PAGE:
Tod E. Kurt, Co-founder of ThingM


Cool Tools Show 125: Tod E. Kurt

Our guest this week is Tod E. Kurt. Tod runs ThingM, an IoT device studio in Pasadena. He is creator of the blink(1) USB notification light and BlinkM Smart LED. He co-founded CRASH Space, a Los Angeles hackerspace. He is the author of “Hacking Roomba” and long ago worked on cameras for Mars probes.

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Show notes:

Stickvise PCB Vise with Standard Nylon Jaws ($30)
“The main difference between this vise and other vises you might use to hold your work is that it maintains your work parallel to your desktop. And that’s the other thing: it isn’t attached to a surface. It just kind of sits on your desk. It’s very small, and it’s made for doing electronics work. But I’ve seen people use it for things like jewelry and other sort of small work where you’re kind of on a desk and you need to have something that’s held flat. And the reason why you need it to be held flat for electronics is because you don’t want the parts to slide off as you’re soldering them down. If you’re doing surface mount work, it’s just like things are just kind of sitting on top and then you have to solder them down.”

Viltrox Super Slim LED Light Pane ($34)
“Anyone who has a work bench has had to try to solve the problem of how do you light up the space you’re working in, and for me I’ve tried fluorescent light tubes, the standard long tubes. I’ve tried LED strip that I then stuck to a base and then had that. But they’ve all been a little fiddly, and it becomes hard to either adjust the brightness or adjust the color temperature, which I’ve really liked lately. A lot of lights now you can change if you want them to be a noon, like a bluish-white that you’d see during noonday, or a more orangey-yellow white, one you’d see during the evening. And now there’s all these lights, all these LED-based lights out there, where you can have a knob to tune the color temperature. And this LED light panel, it’s about maybe six inches on a side, and it’s normally meant to be mounted on top of a camera for photography people to take pictures and to light their subject, but I found you can just mount it above your bench and it becomes a great task light.”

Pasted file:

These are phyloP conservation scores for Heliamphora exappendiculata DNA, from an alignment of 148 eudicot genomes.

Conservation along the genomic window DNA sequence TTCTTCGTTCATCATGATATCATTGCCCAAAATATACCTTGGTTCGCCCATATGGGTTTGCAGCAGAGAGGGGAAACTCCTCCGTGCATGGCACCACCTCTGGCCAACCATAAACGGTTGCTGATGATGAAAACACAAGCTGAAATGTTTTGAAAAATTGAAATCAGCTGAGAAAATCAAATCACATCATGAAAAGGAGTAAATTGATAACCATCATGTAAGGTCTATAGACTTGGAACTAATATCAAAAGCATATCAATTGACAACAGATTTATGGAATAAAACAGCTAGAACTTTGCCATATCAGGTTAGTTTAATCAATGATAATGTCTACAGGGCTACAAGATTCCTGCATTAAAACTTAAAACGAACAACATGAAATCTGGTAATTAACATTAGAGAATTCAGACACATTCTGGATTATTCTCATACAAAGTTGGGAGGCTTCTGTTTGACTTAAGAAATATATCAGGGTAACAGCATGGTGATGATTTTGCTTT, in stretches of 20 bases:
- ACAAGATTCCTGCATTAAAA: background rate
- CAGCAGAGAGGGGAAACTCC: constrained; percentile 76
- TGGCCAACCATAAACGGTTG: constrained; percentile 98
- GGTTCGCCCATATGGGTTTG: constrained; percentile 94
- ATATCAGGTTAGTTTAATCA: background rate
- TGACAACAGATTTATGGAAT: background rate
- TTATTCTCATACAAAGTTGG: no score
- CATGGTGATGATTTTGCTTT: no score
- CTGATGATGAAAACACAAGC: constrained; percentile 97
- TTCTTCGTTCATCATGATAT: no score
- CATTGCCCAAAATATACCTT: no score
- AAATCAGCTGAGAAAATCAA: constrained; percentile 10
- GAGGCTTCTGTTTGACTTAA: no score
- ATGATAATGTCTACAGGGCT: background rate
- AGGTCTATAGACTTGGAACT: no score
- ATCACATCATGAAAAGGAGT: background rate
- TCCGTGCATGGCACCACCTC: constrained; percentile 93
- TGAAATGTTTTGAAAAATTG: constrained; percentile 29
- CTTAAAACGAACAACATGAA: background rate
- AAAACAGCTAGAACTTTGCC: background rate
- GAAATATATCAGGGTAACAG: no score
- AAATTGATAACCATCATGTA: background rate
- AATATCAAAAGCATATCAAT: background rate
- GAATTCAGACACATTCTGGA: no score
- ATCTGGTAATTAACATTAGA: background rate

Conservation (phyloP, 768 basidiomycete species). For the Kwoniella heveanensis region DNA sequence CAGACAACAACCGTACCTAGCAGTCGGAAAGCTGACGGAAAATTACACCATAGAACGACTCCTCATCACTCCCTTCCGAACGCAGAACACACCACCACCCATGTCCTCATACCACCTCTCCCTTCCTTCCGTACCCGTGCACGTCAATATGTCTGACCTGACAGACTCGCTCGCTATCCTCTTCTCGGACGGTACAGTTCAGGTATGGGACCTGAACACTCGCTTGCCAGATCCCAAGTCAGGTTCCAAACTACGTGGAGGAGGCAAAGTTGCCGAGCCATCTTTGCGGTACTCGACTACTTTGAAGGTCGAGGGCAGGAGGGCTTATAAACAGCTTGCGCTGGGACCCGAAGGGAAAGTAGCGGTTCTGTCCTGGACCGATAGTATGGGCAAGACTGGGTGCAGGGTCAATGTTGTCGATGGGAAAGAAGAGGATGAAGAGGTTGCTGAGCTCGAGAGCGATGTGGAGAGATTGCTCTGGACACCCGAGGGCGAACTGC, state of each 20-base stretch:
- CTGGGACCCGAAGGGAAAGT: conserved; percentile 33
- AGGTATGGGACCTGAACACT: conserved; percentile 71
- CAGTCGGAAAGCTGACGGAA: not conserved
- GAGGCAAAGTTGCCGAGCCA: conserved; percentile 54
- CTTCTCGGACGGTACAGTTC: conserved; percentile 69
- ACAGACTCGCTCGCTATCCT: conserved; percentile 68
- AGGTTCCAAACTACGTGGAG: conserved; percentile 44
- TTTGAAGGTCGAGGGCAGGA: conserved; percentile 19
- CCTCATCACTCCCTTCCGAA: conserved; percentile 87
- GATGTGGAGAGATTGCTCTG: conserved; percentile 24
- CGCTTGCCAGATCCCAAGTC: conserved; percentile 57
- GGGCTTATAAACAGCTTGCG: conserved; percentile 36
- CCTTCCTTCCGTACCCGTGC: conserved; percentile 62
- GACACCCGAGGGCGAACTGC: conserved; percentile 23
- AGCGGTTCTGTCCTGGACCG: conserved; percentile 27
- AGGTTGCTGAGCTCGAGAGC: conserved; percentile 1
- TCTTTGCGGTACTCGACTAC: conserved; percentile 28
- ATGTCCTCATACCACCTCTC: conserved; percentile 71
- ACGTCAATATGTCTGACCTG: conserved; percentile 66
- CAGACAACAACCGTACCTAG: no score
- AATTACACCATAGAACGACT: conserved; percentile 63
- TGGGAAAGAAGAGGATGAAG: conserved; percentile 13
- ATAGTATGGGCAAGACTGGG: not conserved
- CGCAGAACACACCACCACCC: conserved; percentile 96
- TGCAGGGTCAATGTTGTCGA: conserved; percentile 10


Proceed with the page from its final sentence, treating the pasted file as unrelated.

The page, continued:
Koolertron 4.3″ LCD Digital USB Microscope ($79)
“I stumbled across this little microscope, and it’s perfect because it’s super portable. I can just kind of drag it around wherever I need it, and I’ll stick circuit boards that I’m looking at to see how the manufacturing of them went. When I’m soldering stuff, sometimes I’ll stick the circuit board I’m working on underneath it to see it. And because it is fully-self-contained — it’s a digital device, digital microscope, but it’s got a screen built in, and the screen’s good — I don’t need a computer and have to look up at a computer all the time. I can just look at it. And so it’s just brilliant.”

Asus Chromebox2 ($170)
“Everyone’s probably heard of Chromebooks. They’re the little notebooks that run only Chrome, the browser. This is exactly that, but it looks kind of like a Mac mini. So you have to bring your own keyboard and mouse and screen to the game, but it’s a lot cheaper. And so you plug in your mouse, keyboard — or as what I do, I’ve got a little combo mouse-keyboard thingy — and an old display, and suddenly you’ve got a working computer that’s on the net. You can just log in with your Google account, and you’ve got a Chrome browser that just is on the net. You can watch YouTube. You can look at documentation. That’s what I use it for. I have the schematics that I’m working against or maybe some educational videos that I’m following along with. I have that next to me. And because it’s this little, tiny, cheap computer, I don’t care if it gets a little dirty from being in the workshop.”

Also mentioned:

It’s a non-obtrusive notification light. You can hook it up to events on the Net you care about (“new mail”, “server down”, “it’s going to rain”).

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